3 Bible Passages for Thinking about Joshua Harris

Have you heard about Joshua Harris? Chances are you have heard more about him in the past two weeks than you have in the past two years. If not, allow me to update.

Two weeks ago, Harris and his wife announced that they were getting a divorce. This is big news for the former megachurch pastor and author of the book I Kissed Dating Goodbye, a book that was central in sparking the so-called “purity culture.” (See here.)

Then, last week, Harris announced, “By all the measurements that I have for defining a Christian, I am not a Christian.” He went on to write,

[T]o the LGBTQ+ community, I want to say that I am sorry for the views that I taught in my books and as a pastor regarding sexuality. I regret standing against marriage equality, for not affirming you and your place in the church, and for any ways that my writing and speaking contributed to a culture of exclusion and bigotry. I hope you can forgive me.

So, here’s the thing…

We have seen people embrace a Christian identity and deny a Biblical sexual ethic in order to embrace the sexual revolution. What strikes many about Harris’ story is not simply a repudiation of Biblical sexuality but of Biblical Christianity altogether. As Christians, how are we to think about such an influential figure renouncing the faith?

I would offer three passages to guide us.

1 John 2:19

They went out from us, but they were not of us; for if they had been of us, they would no doubt have continued with us: but they went out, that they might be made manifest that they were not all of us.

We must realize how deep belief can go without being true regeneration.

I have seen several close Christian friends turn away from Christ. I am baffled every time I think of each one. I saw their life. They helped me grow in my faith, and I tried my best to help them do the same. I am shaken to the core because they often seemed to be better Christians than I was.

Then I read 1 John 2:19. It is comforting to know that this is not a new problem. The apostle John warns the first generation of Christians. There were those who professed to be in Christ, lived the life, and then left. However, John assures that they were never really in Christ.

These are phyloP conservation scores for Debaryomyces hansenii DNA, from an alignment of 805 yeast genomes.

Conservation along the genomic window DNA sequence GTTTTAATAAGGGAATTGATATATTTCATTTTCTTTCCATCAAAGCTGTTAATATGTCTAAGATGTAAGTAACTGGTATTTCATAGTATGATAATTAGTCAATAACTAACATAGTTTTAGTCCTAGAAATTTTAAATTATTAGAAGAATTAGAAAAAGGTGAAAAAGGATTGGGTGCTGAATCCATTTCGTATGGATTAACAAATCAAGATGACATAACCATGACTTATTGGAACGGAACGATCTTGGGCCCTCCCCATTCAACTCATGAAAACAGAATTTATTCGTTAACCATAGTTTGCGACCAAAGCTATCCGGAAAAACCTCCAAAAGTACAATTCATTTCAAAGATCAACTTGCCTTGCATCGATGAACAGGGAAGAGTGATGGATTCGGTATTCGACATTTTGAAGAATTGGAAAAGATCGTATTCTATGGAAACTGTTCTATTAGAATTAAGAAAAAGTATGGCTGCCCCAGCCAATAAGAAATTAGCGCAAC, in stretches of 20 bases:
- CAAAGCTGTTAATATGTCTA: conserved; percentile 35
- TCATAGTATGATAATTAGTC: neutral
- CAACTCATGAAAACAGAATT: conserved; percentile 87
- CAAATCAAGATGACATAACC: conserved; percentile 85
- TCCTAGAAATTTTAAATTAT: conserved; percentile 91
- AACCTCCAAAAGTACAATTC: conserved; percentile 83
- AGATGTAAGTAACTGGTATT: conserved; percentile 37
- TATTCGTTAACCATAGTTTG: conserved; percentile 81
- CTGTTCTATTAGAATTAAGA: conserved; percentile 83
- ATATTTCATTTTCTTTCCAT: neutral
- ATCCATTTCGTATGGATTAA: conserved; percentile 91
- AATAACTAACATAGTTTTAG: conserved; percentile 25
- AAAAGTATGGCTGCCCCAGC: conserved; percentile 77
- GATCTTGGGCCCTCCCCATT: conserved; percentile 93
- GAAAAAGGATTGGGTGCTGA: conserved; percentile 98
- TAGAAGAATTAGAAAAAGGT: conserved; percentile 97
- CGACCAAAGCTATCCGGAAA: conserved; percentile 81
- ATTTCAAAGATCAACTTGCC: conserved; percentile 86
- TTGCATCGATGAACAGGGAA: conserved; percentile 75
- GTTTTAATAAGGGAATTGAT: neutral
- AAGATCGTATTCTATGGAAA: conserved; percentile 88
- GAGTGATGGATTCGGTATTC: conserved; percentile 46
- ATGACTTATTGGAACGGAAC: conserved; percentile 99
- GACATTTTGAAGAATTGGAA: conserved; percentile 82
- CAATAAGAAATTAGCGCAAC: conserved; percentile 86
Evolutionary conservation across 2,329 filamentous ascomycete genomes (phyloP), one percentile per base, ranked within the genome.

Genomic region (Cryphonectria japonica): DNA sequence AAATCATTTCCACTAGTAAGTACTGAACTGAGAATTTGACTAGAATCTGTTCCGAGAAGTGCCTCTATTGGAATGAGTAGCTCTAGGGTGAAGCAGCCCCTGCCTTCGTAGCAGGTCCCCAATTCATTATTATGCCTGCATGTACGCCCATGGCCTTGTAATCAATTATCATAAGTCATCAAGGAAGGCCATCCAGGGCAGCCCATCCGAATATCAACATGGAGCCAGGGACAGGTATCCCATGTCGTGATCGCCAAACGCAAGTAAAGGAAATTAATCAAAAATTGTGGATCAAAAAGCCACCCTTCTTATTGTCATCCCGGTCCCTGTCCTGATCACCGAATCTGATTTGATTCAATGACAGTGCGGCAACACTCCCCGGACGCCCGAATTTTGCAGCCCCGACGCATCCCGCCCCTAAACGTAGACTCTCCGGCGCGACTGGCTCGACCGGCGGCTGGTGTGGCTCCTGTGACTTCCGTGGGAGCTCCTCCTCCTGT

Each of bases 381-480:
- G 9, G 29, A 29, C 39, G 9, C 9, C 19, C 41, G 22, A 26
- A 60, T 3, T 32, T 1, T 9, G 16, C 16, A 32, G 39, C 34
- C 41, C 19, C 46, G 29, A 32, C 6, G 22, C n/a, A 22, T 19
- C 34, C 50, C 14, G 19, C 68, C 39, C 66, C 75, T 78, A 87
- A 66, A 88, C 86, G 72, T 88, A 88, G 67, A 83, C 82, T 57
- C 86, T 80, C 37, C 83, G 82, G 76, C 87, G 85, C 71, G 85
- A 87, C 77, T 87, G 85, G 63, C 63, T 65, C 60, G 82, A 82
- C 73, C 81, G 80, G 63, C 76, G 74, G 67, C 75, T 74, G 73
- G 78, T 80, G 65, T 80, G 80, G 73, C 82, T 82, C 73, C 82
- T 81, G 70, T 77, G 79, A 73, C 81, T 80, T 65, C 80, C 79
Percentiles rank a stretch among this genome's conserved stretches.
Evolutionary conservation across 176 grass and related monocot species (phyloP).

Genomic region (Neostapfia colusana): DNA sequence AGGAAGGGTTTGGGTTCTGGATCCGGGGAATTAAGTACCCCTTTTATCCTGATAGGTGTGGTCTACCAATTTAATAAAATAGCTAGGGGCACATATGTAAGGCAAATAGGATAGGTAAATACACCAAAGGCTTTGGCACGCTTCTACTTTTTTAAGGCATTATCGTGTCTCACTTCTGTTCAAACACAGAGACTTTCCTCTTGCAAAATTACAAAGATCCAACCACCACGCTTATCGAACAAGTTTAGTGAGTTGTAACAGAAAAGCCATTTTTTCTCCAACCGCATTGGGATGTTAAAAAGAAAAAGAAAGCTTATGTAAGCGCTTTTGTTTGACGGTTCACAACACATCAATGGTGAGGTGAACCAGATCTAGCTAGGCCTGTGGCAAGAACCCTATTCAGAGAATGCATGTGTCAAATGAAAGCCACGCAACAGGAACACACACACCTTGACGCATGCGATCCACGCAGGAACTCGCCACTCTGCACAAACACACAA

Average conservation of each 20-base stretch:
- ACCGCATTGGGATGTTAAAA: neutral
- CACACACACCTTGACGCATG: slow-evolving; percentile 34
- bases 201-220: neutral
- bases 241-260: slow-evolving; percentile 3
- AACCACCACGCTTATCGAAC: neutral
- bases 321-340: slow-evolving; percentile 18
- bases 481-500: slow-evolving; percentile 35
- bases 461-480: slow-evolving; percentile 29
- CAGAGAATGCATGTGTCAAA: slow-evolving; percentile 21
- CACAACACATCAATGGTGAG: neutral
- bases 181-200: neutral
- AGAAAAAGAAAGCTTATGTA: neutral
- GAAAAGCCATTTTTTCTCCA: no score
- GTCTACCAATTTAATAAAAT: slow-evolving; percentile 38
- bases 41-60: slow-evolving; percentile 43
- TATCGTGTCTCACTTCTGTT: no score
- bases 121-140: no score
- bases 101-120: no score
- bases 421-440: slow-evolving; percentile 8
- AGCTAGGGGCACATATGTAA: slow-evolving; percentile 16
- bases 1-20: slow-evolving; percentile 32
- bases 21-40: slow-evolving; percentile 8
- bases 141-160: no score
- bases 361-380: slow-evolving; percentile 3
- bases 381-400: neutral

The New Testament is clear: True Christians do not fall from grace because God does not fail in grace. When someone is in Christ—saved, born again, adopted into the family of God—they are in Christ because of Christ.

For true Christians to fall away, the Son would have to fail in his sacrifice, the Father would have to fail in giving them eternal life, and the Holy Spirit would have to have failed in sealing them.

John assures us that if a believer ceases to believe, they were Christian in name but not in Christ.

Matthew 13 also comes to mind. Jesus tells the parable of the sower who sows seed in various types of soil. Some of the soil receives the seed and even shows signs of growth. Nevertheless, that which seemed to be growing withers away.

Christians fail. However, a sign of true regeneration is repentance. A failure to repent is a sign that there was never regeneration in the first place.

Many will continue to watch Harris’ story hoping that he is straying from the fold, rather than finding that he never was a part of it. I hope this is so, for Harris’ sake and for his family’s sake. I hope and pray the same thing for many of my friends.

However, Christians would do well to “Examine yourselves, whether ye be in the faith; prove your own selves. Know ye not your own selves, how that Jesus Christ is in you, except ye be reprobates?” (2 Corinthians 13:5)

A question to ask: For my salvation, am I trusting what I have done for God (a prayer, obedience, personal holiness), or am I trusting what God through Jesus Christ has done for me?

Matthew 19:4-6

And he answered and said unto them, Have ye not read, that he which made them at the beginning made them male and female, And said, For this cause shall a man leave father and mother, and shall cleave to his wife: and they twain shall be one flesh? Wherefore they are no more twain, but one flesh. What therefore God hath joined together, let not man put asunder.

We must remember that repudiation is more honest than compromise.

The attempt to reconcile Biblical Christianity with the sexual revolution is becoming increasingly popular. However, the amount of misinterpretation of Scripture that is required to do so is clear. The Biblical sexual ethic and the tenets of the sexual revolution are irreconcilable.

Throughout his ministry, Jesus firmly condemned any sexual activity—heterosexual, homosexual, or otherwise—outside of marriage. Then, he plainly defined marriage as being between one man and one woman, grounding his teaching in the creation narrative of Genesis 1 and 2. In doing so, Jesus affirmed the teachings of the Old Testament before him and validated the teachings of the New Testament after him. The line he drew is inescapable.